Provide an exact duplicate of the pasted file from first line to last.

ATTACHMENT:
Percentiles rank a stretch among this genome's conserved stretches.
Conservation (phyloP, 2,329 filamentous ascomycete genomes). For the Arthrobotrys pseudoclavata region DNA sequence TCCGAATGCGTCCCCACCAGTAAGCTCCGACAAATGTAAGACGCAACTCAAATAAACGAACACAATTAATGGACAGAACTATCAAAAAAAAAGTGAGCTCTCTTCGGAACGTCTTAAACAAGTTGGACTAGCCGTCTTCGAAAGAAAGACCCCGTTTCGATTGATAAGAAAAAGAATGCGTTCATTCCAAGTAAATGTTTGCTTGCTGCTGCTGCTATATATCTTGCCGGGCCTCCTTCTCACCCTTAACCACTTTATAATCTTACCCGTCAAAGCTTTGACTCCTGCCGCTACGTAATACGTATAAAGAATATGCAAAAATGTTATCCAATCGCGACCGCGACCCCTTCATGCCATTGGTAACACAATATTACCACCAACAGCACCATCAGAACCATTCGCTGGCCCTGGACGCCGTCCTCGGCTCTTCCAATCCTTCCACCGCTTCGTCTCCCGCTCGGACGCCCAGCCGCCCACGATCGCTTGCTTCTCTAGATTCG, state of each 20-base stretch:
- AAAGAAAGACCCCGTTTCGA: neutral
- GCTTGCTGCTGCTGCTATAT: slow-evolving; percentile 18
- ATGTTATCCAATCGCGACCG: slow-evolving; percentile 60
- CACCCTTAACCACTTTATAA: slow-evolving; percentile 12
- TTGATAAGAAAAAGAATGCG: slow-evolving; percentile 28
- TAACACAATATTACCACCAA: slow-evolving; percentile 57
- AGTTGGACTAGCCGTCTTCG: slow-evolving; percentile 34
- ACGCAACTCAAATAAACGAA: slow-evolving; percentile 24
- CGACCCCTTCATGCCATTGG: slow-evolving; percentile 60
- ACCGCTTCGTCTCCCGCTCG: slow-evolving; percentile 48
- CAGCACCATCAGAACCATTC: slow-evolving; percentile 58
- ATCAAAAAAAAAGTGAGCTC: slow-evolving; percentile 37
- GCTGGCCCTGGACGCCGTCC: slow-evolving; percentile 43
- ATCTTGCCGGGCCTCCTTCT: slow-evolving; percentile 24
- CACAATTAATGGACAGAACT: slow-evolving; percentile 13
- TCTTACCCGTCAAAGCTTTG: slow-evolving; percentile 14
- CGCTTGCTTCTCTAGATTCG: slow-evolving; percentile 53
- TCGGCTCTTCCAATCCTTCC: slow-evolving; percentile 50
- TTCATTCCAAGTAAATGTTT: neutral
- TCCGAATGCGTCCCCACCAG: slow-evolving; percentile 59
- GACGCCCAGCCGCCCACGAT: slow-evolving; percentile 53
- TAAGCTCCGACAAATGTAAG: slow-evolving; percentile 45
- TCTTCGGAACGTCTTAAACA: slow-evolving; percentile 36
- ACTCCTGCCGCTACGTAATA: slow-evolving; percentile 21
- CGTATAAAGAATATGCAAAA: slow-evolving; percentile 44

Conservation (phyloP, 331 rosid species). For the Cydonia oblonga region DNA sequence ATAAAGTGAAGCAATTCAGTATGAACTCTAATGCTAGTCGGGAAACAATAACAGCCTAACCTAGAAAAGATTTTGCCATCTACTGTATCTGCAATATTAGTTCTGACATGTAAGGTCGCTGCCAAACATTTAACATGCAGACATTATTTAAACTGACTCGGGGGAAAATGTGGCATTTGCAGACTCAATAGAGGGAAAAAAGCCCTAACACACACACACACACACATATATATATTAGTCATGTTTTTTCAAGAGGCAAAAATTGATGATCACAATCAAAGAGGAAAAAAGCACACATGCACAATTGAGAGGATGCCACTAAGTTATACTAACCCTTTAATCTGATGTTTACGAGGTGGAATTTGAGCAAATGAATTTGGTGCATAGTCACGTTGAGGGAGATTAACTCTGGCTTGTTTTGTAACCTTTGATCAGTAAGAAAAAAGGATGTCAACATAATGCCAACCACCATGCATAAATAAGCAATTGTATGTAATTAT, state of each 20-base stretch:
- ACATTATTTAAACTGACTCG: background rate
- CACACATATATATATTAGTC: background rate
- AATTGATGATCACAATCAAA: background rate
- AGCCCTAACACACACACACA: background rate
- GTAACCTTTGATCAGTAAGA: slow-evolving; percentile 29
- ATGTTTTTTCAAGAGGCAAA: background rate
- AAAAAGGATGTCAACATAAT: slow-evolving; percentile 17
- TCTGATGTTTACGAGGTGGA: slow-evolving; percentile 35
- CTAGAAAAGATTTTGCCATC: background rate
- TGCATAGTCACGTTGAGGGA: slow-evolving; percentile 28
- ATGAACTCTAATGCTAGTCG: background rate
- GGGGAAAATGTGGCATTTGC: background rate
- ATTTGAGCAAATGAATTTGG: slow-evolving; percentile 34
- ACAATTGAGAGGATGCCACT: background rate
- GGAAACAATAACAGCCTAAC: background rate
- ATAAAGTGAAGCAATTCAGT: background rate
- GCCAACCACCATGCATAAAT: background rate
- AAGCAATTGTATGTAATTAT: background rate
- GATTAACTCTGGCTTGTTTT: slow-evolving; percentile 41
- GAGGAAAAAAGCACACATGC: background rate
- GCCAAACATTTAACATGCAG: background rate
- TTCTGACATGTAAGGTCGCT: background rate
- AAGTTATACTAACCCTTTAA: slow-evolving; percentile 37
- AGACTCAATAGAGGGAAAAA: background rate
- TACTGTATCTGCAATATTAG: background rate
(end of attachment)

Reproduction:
Percentiles rank a stretch among this genome's conserved stretches.
Conservation (phyloP, 2,329 filamentous ascomycete genomes). For the Arthrobotrys pseudoclavata region DNA sequence TCCGAATGCGTCCCCACCAGTAAGCTCCGACAAATGTAAGACGCAACTCAAATAAACGAACACAATTAATGGACAGAACTATCAAAAAAAAAGTGAGCTCTCTTCGGAACGTCTTAAACAAGTTGGACTAGCCGTCTTCGAAAGAAAGACCCCGTTTCGATTGATAAGAAAAAGAATGCGTTCATTCCAAGTAAATGTTTGCTTGCTGCTGCTGCTATATATCTTGCCGGGCCTCCTTCTCACCCTTAACCACTTTATAATCTTACCCGTCAAAGCTTTGACTCCTGCCGCTACGTAATACGTATAAAGAATATGCAAAAATGTTATCCAATCGCGACCGCGACCCCTTCATGCCATTGGTAACACAATATTACCACCAACAGCACCATCAGAACCATTCGCTGGCCCTGGACGCCGTCCTCGGCTCTTCCAATCCTTCCACCGCTTCGTCTCCCGCTCGGACGCCCAGCCGCCCACGATCGCTTGCTTCTCTAGATTCG, state of each 20-base stretch:
- AAAGAAAGACCCCGTTTCGA: neutral
- GCTTGCTGCTGCTGCTATAT: slow-evolving; percentile 18
- ATGTTATCCAATCGCGACCG: slow-evolving; percentile 60
- CACCCTTAACCACTTTATAA: slow-evolving; percentile 12
- TTGATAAGAAAAAGAATGCG: slow-evolving; percentile 28
- TAACACAATATTACCACCAA: slow-evolving; percentile 57
- AGTTGGACTAGCCGTCTTCG: slow-evolving; percentile 34
- ACGCAACTCAAATAAACGAA: slow-evolving; percentile 24
- CGACCCCTTCATGCCATTGG: slow-evolving; percentile 60
- ACCGCTTCGTCTCCCGCTCG: slow-evolving; percentile 48
- CAGCACCATCAGAACCATTC: slow-evolving; percentile 58
- ATCAAAAAAAAAGTGAGCTC: slow-evolving; percentile 37
- GCTGGCCCTGGACGCCGTCC: slow-evolving; percentile 43
- ATCTTGCCGGGCCTCCTTCT: slow-evolving; percentile 24
- CACAATTAATGGACAGAACT: slow-evolving; percentile 13
- TCTTACCCGTCAAAGCTTTG: slow-evolving; percentile 14
- CGCTTGCTTCTCTAGATTCG: slow-evolving; percentile 53
- TCGGCTCTTCCAATCCTTCC: slow-evolving; percentile 50
- TTCATTCCAAGTAAATGTTT: neutral
- TCCGAATGCGTCCCCACCAG: slow-evolving; percentile 59
- GACGCCCAGCCGCCCACGAT: slow-evolving; percentile 53
- TAAGCTCCGACAAATGTAAG: slow-evolving; percentile 45
- TCTTCGGAACGTCTTAAACA: slow-evolving; percentile 36
- ACTCCTGCCGCTACGTAATA: slow-evolving; percentile 21
- CGTATAAAGAATATGCAAAA: slow-evolving; percentile 44

Conservation (phyloP, 331 rosid species). For the Cydonia oblonga region DNA sequence ATAAAGTGAAGCAATTCAGTATGAACTCTAATGCTAGTCGGGAAACAATAACAGCCTAACCTAGAAAAGATTTTGCCATCTACTGTATCTGCAATATTAGTTCTGACATGTAAGGTCGCTGCCAAACATTTAACATGCAGACATTATTTAAACTGACTCGGGGGAAAATGTGGCATTTGCAGACTCAATAGAGGGAAAAAAGCCCTAACACACACACACACACACATATATATATTAGTCATGTTTTTTCAAGAGGCAAAAATTGATGATCACAATCAAAGAGGAAAAAAGCACACATGCACAATTGAGAGGATGCCACTAAGTTATACTAACCCTTTAATCTGATGTTTACGAGGTGGAATTTGAGCAAATGAATTTGGTGCATAGTCACGTTGAGGGAGATTAACTCTGGCTTGTTTTGTAACCTTTGATCAGTAAGAAAAAAGGATGTCAACATAATGCCAACCACCATGCATAAATAAGCAATTGTATGTAATTAT, state of each 20-base stretch:
- ACATTATTTAAACTGACTCG: background rate
- CACACATATATATATTAGTC: background rate
- AATTGATGATCACAATCAAA: background rate
- AGCCCTAACACACACACACA: background rate
- GTAACCTTTGATCAGTAAGA: slow-evolving; percentile 29
- ATGTTTTTTCAAGAGGCAAA: background rate
- AAAAAGGATGTCAACATAAT: slow-evolving; percentile 17
- TCTGATGTTTACGAGGTGGA: slow-evolving; percentile 35
- CTAGAAAAGATTTTGCCATC: background rate
- TGCATAGTCACGTTGAGGGA: slow-evolving; percentile 28
- ATGAACTCTAATGCTAGTCG: background rate
- GGGGAAAATGTGGCATTTGC: background rate
- ATTTGAGCAAATGAATTTGG: slow-evolving; percentile 34
- ACAATTGAGAGGATGCCACT: background rate
- GGAAACAATAACAGCCTAAC: background rate
- ATAAAGTGAAGCAATTCAGT: background rate
- GCCAACCACCATGCATAAAT: background rate
- AAGCAATTGTATGTAATTAT: background rate
- GATTAACTCTGGCTTGTTTT: slow-evolving; percentile 41
- GAGGAAAAAAGCACACATGC: background rate
- GCCAAACATTTAACATGCAG: background rate
- TTCTGACATGTAAGGTCGCT: background rate
- AAGTTATACTAACCCTTTAA: slow-evolving; percentile 37
- AGACTCAATAGAGGGAAAAA: background rate
- TACTGTATCTGCAATATTAG: background rate